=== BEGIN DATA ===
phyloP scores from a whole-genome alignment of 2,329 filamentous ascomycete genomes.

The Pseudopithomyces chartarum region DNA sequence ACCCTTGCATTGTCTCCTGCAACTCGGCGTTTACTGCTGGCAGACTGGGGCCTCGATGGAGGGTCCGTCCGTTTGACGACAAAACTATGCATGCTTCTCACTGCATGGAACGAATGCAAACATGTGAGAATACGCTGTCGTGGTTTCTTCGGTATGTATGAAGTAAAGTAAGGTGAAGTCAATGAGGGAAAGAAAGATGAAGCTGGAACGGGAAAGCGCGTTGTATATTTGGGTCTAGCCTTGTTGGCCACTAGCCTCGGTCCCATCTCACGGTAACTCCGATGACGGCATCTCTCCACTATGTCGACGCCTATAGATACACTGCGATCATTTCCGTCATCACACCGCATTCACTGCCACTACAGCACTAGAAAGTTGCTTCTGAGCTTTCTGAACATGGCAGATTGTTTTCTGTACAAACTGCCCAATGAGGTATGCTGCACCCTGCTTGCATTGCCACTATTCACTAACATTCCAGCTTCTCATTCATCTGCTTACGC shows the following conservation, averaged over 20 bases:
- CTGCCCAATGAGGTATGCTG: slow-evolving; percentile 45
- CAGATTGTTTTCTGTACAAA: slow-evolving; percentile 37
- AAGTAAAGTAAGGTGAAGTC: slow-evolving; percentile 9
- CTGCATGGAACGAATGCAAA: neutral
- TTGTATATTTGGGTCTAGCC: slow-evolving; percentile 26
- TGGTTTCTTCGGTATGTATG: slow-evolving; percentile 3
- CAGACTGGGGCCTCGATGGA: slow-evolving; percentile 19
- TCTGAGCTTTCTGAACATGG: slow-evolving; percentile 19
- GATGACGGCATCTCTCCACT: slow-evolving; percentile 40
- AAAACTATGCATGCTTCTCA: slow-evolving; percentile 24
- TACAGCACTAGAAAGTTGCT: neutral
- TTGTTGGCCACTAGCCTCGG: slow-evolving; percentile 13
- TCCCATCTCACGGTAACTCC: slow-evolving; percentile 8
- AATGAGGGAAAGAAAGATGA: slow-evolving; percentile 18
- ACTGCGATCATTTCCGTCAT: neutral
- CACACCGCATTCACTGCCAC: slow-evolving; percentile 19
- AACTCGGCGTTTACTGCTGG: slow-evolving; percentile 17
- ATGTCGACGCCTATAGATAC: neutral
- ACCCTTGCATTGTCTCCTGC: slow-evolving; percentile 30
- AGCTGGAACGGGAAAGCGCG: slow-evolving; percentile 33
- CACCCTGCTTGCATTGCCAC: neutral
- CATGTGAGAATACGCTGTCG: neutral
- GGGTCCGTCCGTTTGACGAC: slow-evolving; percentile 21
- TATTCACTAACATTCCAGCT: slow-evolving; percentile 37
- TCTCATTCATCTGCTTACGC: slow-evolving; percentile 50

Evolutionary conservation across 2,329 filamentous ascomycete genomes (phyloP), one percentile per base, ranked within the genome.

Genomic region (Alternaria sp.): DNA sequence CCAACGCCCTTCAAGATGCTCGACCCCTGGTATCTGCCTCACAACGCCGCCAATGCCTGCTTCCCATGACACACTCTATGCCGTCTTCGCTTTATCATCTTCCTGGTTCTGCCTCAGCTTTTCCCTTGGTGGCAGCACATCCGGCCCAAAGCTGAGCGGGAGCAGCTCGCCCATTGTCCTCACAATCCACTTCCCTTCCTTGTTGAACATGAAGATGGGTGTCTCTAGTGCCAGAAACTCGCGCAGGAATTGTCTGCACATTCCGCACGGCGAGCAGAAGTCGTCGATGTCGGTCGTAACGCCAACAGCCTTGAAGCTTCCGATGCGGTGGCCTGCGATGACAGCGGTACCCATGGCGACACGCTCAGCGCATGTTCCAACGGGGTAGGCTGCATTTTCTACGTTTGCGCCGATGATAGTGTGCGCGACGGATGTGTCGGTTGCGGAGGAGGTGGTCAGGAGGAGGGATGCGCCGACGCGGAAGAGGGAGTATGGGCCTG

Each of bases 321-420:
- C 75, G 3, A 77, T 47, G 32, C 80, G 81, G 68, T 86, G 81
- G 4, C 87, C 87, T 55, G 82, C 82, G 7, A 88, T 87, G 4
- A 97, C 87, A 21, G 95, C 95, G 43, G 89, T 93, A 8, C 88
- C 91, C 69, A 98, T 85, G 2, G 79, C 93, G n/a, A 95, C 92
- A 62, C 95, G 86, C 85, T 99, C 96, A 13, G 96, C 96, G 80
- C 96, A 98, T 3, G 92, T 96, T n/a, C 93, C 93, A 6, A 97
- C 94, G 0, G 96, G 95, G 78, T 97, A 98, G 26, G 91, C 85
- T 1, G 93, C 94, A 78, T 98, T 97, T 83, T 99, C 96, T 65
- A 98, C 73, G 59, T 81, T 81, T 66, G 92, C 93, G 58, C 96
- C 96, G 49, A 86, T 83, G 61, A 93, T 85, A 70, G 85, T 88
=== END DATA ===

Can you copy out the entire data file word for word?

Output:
phyloP scores from a whole-genome alignment of 2,329 filamentous ascomycete genomes.

The Pseudopithomyces chartarum region DNA sequence ACCCTTGCATTGTCTCCTGCAACTCGGCGTTTACTGCTGGCAGACTGGGGCCTCGATGGAGGGTCCGTCCGTTTGACGACAAAACTATGCATGCTTCTCACTGCATGGAACGAATGCAAACATGTGAGAATACGCTGTCGTGGTTTCTTCGGTATGTATGAAGTAAAGTAAGGTGAAGTCAATGAGGGAAAGAAAGATGAAGCTGGAACGGGAAAGCGCGTTGTATATTTGGGTCTAGCCTTGTTGGCCACTAGCCTCGGTCCCATCTCACGGTAACTCCGATGACGGCATCTCTCCACTATGTCGACGCCTATAGATACACTGCGATCATTTCCGTCATCACACCGCATTCACTGCCACTACAGCACTAGAAAGTTGCTTCTGAGCTTTCTGAACATGGCAGATTGTTTTCTGTACAAACTGCCCAATGAGGTATGCTGCACCCTGCTTGCATTGCCACTATTCACTAACATTCCAGCTTCTCATTCATCTGCTTACGC shows the following conservation, averaged over 20 bases:
- CTGCCCAATGAGGTATGCTG: slow-evolving; percentile 45
- CAGATTGTTTTCTGTACAAA: slow-evolving; percentile 37
- AAGTAAAGTAAGGTGAAGTC: slow-evolving; percentile 9
- CTGCATGGAACGAATGCAAA: neutral
- TTGTATATTTGGGTCTAGCC: slow-evolving; percentile 26
- TGGTTTCTTCGGTATGTATG: slow-evolving; percentile 3
- CAGACTGGGGCCTCGATGGA: slow-evolving; percentile 19
- TCTGAGCTTTCTGAACATGG: slow-evolving; percentile 19
- GATGACGGCATCTCTCCACT: slow-evolving; percentile 40
- AAAACTATGCATGCTTCTCA: slow-evolving; percentile 24
- TACAGCACTAGAAAGTTGCT: neutral
- TTGTTGGCCACTAGCCTCGG: slow-evolving; percentile 13
- TCCCATCTCACGGTAACTCC: slow-evolving; percentile 8
- AATGAGGGAAAGAAAGATGA: slow-evolving; percentile 18
- ACTGCGATCATTTCCGTCAT: neutral
- CACACCGCATTCACTGCCAC: slow-evolving; percentile 19
- AACTCGGCGTTTACTGCTGG: slow-evolving; percentile 17
- ATGTCGACGCCTATAGATAC: neutral
- ACCCTTGCATTGTCTCCTGC: slow-evolving; percentile 30
- AGCTGGAACGGGAAAGCGCG: slow-evolving; percentile 33
- CACCCTGCTTGCATTGCCAC: neutral
- CATGTGAGAATACGCTGTCG: neutral
- GGGTCCGTCCGTTTGACGAC: slow-evolving; percentile 21
- TATTCACTAACATTCCAGCT: slow-evolving; percentile 37
- TCTCATTCATCTGCTTACGC: slow-evolving; percentile 50

Evolutionary conservation across 2,329 filamentous ascomycete genomes (phyloP), one percentile per base, ranked within the genome.

Genomic region (Alternaria sp.): DNA sequence CCAACGCCCTTCAAGATGCTCGACCCCTGGTATCTGCCTCACAACGCCGCCAATGCCTGCTTCCCATGACACACTCTATGCCGTCTTCGCTTTATCATCTTCCTGGTTCTGCCTCAGCTTTTCCCTTGGTGGCAGCACATCCGGCCCAAAGCTGAGCGGGAGCAGCTCGCCCATTGTCCTCACAATCCACTTCCCTTCCTTGTTGAACATGAAGATGGGTGTCTCTAGTGCCAGAAACTCGCGCAGGAATTGTCTGCACATTCCGCACGGCGAGCAGAAGTCGTCGATGTCGGTCGTAACGCCAACAGCCTTGAAGCTTCCGATGCGGTGGCCTGCGATGACAGCGGTACCCATGGCGACACGCTCAGCGCATGTTCCAACGGGGTAGGCTGCATTTTCTACGTTTGCGCCGATGATAGTGTGCGCGACGGATGTGTCGGTTGCGGAGGAGGTGGTCAGGAGGAGGGATGCGCCGACGCGGAAGAGGGAGTATGGGCCTG

Each of bases 321-420:
- C 75, G 3, A 77, T 47, G 32, C 80, G 81, G 68, T 86, G 81
- G 4, C 87, C 87, T 55, G 82, C 82, G 7, A 88, T 87, G 4
- A 97, C 87, A 21, G 95, C 95, G 43, G 89, T 93, A 8, C 88
- C 91, C 69, A 98, T 85, G 2, G 79, C 93, G n/a, A 95, C 92
- A 62, C 95, G 86, C 85, T 99, C 96, A 13, G 96, C 96, G 80
- C 96, A 98, T 3, G 92, T 96, T n/a, C 93, C 93, A 6, A 97
- C 94, G 0, G 96, G 95, G 78, T 97, A 98, G 26, G 91, C 85
- T 1, G 93, C 94, A 78, T 98, T 97, T 83, T 99, C 96, T 65
- A 98, C 73, G 59, T 81, T 81, T 66, G 92, C 93, G 58, C 96
- C 96, G 49, A 86, T 83, G 61, A 93, T 85, A 70, G 85, T 88